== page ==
by Lebogang Mokoena Reproving escalating university tuition or seeing a way forward? Government loan and bursary initiative for destitute students, the National Financial Aid Scheme (NSFAS) is facing a financial fall down despite a R200 thousand top up for the 2015 academic year, warning beneficiaries (students) that exorbitant university fees are the main cause putting a strain and finite opportunities for students. Despite President Jacob Zuma lamenting on rising university fees, the Department of Higher Education and Training disagrees with this statement saying that it is due to meet with the Vice Chancellors of various universities in order to come to a conclusion on how better to solve this problem, The New Age reported. Other factors that may contribute to NSFAS financial problems were started by Director general Gwebinkundle addressing media on Monday said the scheme’s funds which were available have not only being affected by increasing fees but fraud and corruption such as false information and the collaboration of students with workers of the scheme.
Figure 2University of Johannesburg queues flocking outside campus

Figure 2University of Johannesburg queues flocking outside campus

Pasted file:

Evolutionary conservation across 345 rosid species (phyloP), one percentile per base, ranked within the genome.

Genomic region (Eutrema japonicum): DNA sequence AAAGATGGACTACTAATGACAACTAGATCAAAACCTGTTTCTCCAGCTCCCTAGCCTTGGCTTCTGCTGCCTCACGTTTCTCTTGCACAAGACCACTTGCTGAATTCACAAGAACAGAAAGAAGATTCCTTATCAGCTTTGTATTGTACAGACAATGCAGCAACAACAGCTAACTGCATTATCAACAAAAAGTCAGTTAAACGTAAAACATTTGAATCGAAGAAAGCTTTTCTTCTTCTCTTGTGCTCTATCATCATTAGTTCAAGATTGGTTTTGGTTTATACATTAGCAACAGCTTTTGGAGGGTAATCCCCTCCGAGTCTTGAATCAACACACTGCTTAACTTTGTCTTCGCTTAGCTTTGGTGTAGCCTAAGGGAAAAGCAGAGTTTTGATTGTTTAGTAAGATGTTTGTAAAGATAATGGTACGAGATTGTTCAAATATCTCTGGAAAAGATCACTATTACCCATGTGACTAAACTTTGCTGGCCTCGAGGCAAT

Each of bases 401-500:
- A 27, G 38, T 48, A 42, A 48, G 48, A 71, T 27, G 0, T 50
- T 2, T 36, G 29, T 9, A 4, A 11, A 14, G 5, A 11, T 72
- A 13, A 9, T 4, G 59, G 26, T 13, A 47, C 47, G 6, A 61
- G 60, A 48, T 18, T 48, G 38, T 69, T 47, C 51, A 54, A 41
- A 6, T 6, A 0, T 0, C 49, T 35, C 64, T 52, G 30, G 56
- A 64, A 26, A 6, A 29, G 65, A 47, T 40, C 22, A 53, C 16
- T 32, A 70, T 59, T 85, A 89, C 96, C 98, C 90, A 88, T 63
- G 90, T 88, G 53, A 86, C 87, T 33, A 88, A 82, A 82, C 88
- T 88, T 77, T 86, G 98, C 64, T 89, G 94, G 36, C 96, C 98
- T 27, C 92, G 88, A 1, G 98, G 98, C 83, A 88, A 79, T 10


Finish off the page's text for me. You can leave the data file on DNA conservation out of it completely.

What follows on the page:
The scheme assists 26 universities which includes 204 522 students, 44 thousand ND, 37 thousand of 50 vocational institutions and 37 423 students for the Skills Education Training Authority (SETA) within its allocated budget of R9, 5 billion overlooking to allocate it among an approximated number of 425 thousand students. This includes both existing and first applicants. A forensic investigation system is implemented in hope to curb similar problems in future and to also decrease protests during the year. Minister of the Higher Education Blade Nzimande advices students to consider other opportunities such as TVET colleges and SETA which aim to strengthen value-chain linkages between related industries as alternatives to acquire skills by the country.

Comments

comments